A disruption to the healthcare industry might sound like a red flag, but it’s been a long time coming. The Pharmacy Benefit Managers (PBM) are finally starting to get hit where it hurts, but it’s not by the Senate.
The first significant blow to the largest PBM, CVS, came from recent competitors Amazon and a Startup. As the ethically applaudable event continues to unfold, what impact has it had on CVS stock, and how will the healthcare industry continue to unfold?
What is CVS?
To understand what could happen, the basis for what is going on must first be established.
What is CVS? CVS (Consumer Value Store) provides healthcare and retail pharmacy services nationally.
What makes them a PBM? CVS is the parent company of Caremark, the most prominent Pharmacy Benefit Manager, that handles prescription drugs for insurance companies, employers, and organizations.
What should I know about PBMs? PBMs have been criticized for significantly raising the prices of prescription drugs through rebates and other means.
What Happened to CVS? New players in the pharmaceutical world inspired Blue Shield of California to drop CVS for more convenient, wallet-friendly, and transparent options.
What does the Data say?
To see what happened, let’s look at the activity of the three largest Pharmacy Benefit Managers, CVS, Cigna, and UnitedHealth Group.
Below is the graph backtesting CVS, CI, and UNG over a 10-year period. It clearly shows some impressive numbers on the part of CI and UNG. Despite the backlash, it makes sense why PBMs keep doing what they’re doing, and it makes them money.
The time graph below shows the success of Cigna and UNG in beating the market. However, CVS had sporadic success with several devastating years.
If you analyze only the last year, the graph below shows CVS declining compared to its fellow PBM companies.
To eliminate confusion, CVS vs. just the S&P 500 is the most obvious indicator of a decline seen below. There is no denying that CVS has struggled over the past year.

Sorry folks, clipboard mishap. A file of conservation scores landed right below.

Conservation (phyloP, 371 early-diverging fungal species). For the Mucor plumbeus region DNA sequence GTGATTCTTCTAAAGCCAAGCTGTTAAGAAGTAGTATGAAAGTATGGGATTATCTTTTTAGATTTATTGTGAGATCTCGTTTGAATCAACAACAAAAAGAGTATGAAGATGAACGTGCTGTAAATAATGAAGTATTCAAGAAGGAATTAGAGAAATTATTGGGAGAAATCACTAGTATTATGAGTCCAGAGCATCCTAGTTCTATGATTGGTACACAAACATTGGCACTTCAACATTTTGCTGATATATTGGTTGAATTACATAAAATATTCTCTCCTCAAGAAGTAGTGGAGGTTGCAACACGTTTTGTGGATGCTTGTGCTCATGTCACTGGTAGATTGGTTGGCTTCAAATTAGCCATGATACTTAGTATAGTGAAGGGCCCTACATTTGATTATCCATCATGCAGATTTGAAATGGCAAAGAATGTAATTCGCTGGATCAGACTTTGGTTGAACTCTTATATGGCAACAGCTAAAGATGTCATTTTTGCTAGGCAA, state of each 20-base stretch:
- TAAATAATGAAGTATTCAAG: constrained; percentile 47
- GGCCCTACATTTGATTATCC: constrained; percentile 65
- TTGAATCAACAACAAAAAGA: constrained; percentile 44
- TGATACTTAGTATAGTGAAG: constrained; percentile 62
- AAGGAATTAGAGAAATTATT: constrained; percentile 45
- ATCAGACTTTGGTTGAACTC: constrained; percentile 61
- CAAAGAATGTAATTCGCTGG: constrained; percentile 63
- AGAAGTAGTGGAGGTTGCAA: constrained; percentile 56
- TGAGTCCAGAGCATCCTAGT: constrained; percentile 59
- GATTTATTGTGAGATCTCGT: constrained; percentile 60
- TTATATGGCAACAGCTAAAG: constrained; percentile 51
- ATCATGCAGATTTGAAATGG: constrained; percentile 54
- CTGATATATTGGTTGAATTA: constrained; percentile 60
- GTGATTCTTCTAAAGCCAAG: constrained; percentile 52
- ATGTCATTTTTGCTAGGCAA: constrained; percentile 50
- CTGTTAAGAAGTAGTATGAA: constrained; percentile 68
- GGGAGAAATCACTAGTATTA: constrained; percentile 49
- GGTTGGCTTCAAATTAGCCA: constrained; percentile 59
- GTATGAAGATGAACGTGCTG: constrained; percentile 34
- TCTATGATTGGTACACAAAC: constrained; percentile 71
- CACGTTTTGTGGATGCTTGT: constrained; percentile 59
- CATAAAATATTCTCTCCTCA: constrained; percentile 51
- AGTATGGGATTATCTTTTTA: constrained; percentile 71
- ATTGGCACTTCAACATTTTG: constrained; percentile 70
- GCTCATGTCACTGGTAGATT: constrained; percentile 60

What was reported to the SEC? The August 2nd report for Quarter 2 states CVS experienced a total revenues increase of 10.3% (despite its Net income decreasing), an operating income decrease of 30.7% because the company adjusted operating income down by 10.4%, interest expense increased by 17.7%, and EPS dropped by $0.41.
The operating income decrease makes sense because CVS has branched out into newer business ventures to combat competitors and invest in new opportunities in a changing market. At the beginning of the month, after firing over 5,000 employees, CVS announced future plans. Then it struggled more than ever in the stocks last week.
As stated earlier, Blue Shield of California announced a plan to drop CVS, causing the company’s stock to lower by 10%. The new competitors? Amazon and Mark Cuban’s startup, Cost Plus Drugs!
Why the switch? The announcement states, “The current pharmacy care system rewards some stakeholders for selling more drugs at higher costs. Blue Shield is seeking to transform the system into a value-based model that provides members with the medications they need at a more affordable cost.”
While Amazon Pharmacy provides free and quick delivery services, with Cuban’s company reducing prices to a corrupt model, it seems an intelligent approach for the insurance company! The ethical way to provide medicine might have a chance against the current giants dominating the industry.
What was the reply to Blue Shield of California? Released on SEC, CVS states, “The financial impact associated with the partial termination of the Blue Shield of California contract is not expected to have an impact to our previously issued 2023 guidance and is expected to have an immaterial impact on our longer-term outlook. CVS Caremark remains the leading pharmacy benefit manager in the United States, serving more Americans and more health plans today than any of our competitors.”
CVS definitely gave off casual vibes following the report, but the stocks didn’t. The decision shows that insurers are fed up with the Pharmacy Benefit Managers model and are not invincible.
Who knows what the future holds? But Blue Shield of California was CVS’s largest insurer in California. Now, it opens the door for other insurers to do the same, with competitors waiting to step up.
As the Pharmacy Benefit Manager model continues to feel pressure from patients, rising prices, and investigations from the Federal Trade Commission, all the new competitors such as Amazon, Walmart, startups, and consumers are all looking for the moment the topple.
Keep an eye on CVS, Cigna, and UnitedHealth Group, as the leaders of PBM might fear competitors more than ever.